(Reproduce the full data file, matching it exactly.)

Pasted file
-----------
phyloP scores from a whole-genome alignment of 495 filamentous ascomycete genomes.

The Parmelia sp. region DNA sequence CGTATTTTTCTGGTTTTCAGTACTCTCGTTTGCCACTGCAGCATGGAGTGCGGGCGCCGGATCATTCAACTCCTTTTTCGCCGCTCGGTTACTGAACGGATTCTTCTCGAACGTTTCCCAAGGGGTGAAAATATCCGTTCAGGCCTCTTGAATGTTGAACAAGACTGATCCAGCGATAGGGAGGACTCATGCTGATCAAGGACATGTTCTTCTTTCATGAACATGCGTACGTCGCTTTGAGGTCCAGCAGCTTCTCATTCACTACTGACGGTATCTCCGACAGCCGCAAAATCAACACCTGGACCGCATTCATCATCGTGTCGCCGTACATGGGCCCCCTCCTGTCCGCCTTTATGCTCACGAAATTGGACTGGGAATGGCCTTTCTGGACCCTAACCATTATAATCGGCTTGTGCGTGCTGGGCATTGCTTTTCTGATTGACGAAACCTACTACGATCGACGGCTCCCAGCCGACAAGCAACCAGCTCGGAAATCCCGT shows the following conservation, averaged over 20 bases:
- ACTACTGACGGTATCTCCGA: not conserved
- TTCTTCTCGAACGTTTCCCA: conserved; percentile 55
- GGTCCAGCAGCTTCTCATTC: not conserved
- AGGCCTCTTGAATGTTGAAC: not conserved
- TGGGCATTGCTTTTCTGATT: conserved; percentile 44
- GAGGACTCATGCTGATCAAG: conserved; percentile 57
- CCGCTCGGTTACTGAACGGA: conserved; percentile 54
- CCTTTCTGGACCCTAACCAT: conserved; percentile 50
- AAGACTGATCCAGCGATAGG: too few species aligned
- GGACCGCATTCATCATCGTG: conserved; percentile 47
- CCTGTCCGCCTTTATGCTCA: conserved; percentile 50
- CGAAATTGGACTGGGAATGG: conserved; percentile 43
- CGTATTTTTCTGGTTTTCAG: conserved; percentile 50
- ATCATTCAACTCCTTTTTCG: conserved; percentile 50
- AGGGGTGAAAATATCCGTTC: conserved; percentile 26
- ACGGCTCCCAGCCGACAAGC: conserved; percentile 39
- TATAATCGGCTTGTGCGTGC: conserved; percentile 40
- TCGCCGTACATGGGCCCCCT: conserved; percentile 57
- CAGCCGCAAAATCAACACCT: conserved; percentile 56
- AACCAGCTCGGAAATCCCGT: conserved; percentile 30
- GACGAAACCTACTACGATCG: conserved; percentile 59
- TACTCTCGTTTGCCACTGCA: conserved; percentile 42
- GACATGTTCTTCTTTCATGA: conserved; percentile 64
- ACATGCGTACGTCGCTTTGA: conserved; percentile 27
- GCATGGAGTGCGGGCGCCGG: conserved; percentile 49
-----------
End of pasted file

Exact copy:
phyloP scores from a whole-genome alignment of 495 filamentous ascomycete genomes.

The Parmelia sp. region DNA sequence CGTATTTTTCTGGTTTTCAGTACTCTCGTTTGCCACTGCAGCATGGAGTGCGGGCGCCGGATCATTCAACTCCTTTTTCGCCGCTCGGTTACTGAACGGATTCTTCTCGAACGTTTCCCAAGGGGTGAAAATATCCGTTCAGGCCTCTTGAATGTTGAACAAGACTGATCCAGCGATAGGGAGGACTCATGCTGATCAAGGACATGTTCTTCTTTCATGAACATGCGTACGTCGCTTTGAGGTCCAGCAGCTTCTCATTCACTACTGACGGTATCTCCGACAGCCGCAAAATCAACACCTGGACCGCATTCATCATCGTGTCGCCGTACATGGGCCCCCTCCTGTCCGCCTTTATGCTCACGAAATTGGACTGGGAATGGCCTTTCTGGACCCTAACCATTATAATCGGCTTGTGCGTGCTGGGCATTGCTTTTCTGATTGACGAAACCTACTACGATCGACGGCTCCCAGCCGACAAGCAACCAGCTCGGAAATCCCGT shows the following conservation, averaged over 20 bases:
- ACTACTGACGGTATCTCCGA: not conserved
- TTCTTCTCGAACGTTTCCCA: conserved; percentile 55
- GGTCCAGCAGCTTCTCATTC: not conserved
- AGGCCTCTTGAATGTTGAAC: not conserved
- TGGGCATTGCTTTTCTGATT: conserved; percentile 44
- GAGGACTCATGCTGATCAAG: conserved; percentile 57
- CCGCTCGGTTACTGAACGGA: conserved; percentile 54
- CCTTTCTGGACCCTAACCAT: conserved; percentile 50
- AAGACTGATCCAGCGATAGG: too few species aligned
- GGACCGCATTCATCATCGTG: conserved; percentile 47
- CCTGTCCGCCTTTATGCTCA: conserved; percentile 50
- CGAAATTGGACTGGGAATGG: conserved; percentile 43
- CGTATTTTTCTGGTTTTCAG: conserved; percentile 50
- ATCATTCAACTCCTTTTTCG: conserved; percentile 50
- AGGGGTGAAAATATCCGTTC: conserved; percentile 26
- ACGGCTCCCAGCCGACAAGC: conserved; percentile 39
- TATAATCGGCTTGTGCGTGC: conserved; percentile 40
- TCGCCGTACATGGGCCCCCT: conserved; percentile 57
- CAGCCGCAAAATCAACACCT: conserved; percentile 56
- AACCAGCTCGGAAATCCCGT: conserved; percentile 30
- GACGAAACCTACTACGATCG: conserved; percentile 59
- TACTCTCGTTTGCCACTGCA: conserved; percentile 42
- GACATGTTCTTCTTTCATGA: conserved; percentile 64
- ACATGCGTACGTCGCTTTGA: conserved; percentile 27
- GCATGGAGTGCGGGCGCCGG: conserved; percentile 49